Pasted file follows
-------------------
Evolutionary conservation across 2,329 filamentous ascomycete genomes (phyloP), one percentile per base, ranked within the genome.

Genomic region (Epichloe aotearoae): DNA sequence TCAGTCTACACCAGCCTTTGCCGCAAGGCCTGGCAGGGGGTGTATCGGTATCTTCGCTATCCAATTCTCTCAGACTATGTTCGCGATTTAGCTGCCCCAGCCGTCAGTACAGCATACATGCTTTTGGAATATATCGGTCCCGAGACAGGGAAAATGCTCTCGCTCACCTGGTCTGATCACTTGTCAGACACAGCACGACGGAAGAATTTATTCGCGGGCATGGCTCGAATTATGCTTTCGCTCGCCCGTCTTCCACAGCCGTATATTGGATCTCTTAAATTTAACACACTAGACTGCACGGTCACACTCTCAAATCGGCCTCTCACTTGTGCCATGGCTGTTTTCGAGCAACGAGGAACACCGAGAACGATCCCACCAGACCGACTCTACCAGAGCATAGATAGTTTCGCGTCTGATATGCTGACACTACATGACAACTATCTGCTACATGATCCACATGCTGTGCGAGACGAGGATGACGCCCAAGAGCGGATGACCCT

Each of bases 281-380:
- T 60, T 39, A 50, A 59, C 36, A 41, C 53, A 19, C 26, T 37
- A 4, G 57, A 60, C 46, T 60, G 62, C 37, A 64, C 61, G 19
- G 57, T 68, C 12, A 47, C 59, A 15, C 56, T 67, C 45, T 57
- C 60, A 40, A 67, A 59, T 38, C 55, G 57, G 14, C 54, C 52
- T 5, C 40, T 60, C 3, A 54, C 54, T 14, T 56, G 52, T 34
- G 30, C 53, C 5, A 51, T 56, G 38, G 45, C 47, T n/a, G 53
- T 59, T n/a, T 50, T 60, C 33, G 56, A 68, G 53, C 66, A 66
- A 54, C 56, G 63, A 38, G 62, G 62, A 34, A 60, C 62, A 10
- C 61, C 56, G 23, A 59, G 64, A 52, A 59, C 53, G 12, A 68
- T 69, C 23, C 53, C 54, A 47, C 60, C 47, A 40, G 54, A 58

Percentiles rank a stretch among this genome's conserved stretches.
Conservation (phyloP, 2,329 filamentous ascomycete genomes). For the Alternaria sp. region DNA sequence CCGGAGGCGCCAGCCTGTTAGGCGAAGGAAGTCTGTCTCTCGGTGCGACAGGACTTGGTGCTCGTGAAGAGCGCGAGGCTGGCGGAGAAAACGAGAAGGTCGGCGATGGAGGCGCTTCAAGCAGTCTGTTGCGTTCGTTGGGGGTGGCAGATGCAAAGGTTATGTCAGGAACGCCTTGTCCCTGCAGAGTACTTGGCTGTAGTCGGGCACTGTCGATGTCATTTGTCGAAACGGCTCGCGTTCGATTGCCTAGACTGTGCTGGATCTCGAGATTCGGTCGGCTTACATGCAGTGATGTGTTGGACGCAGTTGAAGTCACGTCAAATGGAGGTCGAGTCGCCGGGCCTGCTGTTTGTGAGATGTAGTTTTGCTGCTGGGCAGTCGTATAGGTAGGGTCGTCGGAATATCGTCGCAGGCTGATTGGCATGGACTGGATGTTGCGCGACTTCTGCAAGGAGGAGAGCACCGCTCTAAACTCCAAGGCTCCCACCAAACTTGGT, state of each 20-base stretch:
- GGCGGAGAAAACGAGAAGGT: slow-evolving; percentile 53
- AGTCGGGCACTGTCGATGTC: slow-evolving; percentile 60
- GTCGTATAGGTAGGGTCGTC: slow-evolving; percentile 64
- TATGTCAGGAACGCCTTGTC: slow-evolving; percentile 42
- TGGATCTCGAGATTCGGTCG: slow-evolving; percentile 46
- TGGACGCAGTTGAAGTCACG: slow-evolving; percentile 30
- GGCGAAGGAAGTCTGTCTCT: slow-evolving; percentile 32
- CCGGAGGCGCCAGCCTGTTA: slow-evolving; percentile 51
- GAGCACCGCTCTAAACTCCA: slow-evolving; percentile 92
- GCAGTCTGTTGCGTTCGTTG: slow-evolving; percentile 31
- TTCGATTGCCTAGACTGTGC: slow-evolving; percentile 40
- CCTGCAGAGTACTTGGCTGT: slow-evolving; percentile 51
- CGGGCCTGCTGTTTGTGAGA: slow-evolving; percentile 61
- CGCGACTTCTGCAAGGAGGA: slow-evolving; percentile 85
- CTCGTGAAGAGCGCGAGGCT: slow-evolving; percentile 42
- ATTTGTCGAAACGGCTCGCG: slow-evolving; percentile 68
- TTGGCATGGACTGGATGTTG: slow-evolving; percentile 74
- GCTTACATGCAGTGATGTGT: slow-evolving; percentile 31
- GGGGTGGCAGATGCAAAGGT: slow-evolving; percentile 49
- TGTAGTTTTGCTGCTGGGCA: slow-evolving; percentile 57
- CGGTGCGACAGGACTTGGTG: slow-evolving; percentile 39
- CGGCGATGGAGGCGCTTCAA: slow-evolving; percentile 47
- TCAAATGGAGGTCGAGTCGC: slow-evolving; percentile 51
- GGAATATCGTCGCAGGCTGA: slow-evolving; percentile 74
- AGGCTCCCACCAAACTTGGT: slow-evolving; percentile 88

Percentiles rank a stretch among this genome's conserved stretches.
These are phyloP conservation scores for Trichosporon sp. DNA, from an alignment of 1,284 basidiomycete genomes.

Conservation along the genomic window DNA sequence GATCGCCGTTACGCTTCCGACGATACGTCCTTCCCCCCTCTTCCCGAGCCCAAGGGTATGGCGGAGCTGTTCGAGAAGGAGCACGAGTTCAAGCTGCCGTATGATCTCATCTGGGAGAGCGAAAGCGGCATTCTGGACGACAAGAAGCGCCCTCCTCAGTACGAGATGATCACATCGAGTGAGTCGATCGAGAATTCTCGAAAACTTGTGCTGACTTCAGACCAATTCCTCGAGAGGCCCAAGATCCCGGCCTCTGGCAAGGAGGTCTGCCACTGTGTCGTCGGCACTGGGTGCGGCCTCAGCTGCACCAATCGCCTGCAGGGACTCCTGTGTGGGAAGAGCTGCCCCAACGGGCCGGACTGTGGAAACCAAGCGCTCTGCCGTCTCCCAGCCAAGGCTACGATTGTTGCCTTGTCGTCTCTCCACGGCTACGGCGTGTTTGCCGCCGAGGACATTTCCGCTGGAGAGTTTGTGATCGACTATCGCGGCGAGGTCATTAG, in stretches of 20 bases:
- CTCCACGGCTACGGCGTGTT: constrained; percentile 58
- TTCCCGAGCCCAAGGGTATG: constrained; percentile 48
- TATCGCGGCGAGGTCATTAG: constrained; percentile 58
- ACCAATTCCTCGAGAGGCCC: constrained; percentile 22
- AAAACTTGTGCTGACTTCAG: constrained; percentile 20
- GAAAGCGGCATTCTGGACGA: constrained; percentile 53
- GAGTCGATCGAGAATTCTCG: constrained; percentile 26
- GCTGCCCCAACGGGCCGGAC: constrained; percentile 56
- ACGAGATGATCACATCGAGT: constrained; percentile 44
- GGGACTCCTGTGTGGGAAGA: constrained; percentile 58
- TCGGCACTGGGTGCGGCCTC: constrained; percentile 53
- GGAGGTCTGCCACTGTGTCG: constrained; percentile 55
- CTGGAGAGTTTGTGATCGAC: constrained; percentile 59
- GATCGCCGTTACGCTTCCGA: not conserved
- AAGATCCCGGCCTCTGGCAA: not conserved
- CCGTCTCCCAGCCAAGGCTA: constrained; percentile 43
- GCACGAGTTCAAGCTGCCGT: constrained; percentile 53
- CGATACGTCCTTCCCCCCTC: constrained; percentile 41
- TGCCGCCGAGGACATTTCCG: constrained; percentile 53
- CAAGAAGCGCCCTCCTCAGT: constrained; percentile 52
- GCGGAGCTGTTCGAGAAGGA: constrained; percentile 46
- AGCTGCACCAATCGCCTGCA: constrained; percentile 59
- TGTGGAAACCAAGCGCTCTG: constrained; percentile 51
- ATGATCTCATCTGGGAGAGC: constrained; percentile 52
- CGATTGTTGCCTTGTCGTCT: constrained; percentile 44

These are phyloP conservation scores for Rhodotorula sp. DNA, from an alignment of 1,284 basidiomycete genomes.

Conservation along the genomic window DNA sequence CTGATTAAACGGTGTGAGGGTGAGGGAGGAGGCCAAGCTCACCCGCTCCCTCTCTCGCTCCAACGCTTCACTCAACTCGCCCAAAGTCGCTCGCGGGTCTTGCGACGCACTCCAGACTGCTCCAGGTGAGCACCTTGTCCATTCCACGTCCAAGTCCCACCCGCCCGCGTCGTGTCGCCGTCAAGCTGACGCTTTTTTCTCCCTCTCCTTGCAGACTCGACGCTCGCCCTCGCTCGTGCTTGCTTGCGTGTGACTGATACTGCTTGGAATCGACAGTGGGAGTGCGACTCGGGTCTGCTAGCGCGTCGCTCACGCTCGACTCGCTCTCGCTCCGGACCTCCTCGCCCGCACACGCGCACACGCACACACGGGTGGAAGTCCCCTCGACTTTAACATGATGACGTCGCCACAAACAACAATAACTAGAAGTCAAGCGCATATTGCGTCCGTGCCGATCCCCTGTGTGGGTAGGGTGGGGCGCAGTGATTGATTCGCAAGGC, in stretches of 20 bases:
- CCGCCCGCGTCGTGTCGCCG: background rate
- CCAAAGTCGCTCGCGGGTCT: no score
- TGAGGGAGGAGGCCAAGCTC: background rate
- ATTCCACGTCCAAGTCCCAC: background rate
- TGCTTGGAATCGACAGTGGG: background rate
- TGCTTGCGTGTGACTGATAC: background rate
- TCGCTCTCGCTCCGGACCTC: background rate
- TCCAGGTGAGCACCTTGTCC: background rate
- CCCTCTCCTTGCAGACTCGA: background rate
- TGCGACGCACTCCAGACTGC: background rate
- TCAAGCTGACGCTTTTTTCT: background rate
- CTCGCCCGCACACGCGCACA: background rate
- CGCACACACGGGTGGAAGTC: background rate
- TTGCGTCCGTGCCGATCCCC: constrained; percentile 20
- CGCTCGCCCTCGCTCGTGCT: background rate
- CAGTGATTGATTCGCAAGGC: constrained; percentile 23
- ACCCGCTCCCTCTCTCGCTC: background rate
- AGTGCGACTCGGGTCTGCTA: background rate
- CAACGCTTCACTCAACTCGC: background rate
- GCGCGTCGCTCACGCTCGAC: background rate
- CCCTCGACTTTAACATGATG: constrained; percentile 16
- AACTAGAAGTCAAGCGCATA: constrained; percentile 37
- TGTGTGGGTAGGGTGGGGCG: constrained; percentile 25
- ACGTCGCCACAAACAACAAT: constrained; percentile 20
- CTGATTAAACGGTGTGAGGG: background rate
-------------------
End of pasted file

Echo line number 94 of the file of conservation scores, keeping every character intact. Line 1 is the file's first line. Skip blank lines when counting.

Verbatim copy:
- ACGTCGCCACAAACAACAAT: constrained; percentile 20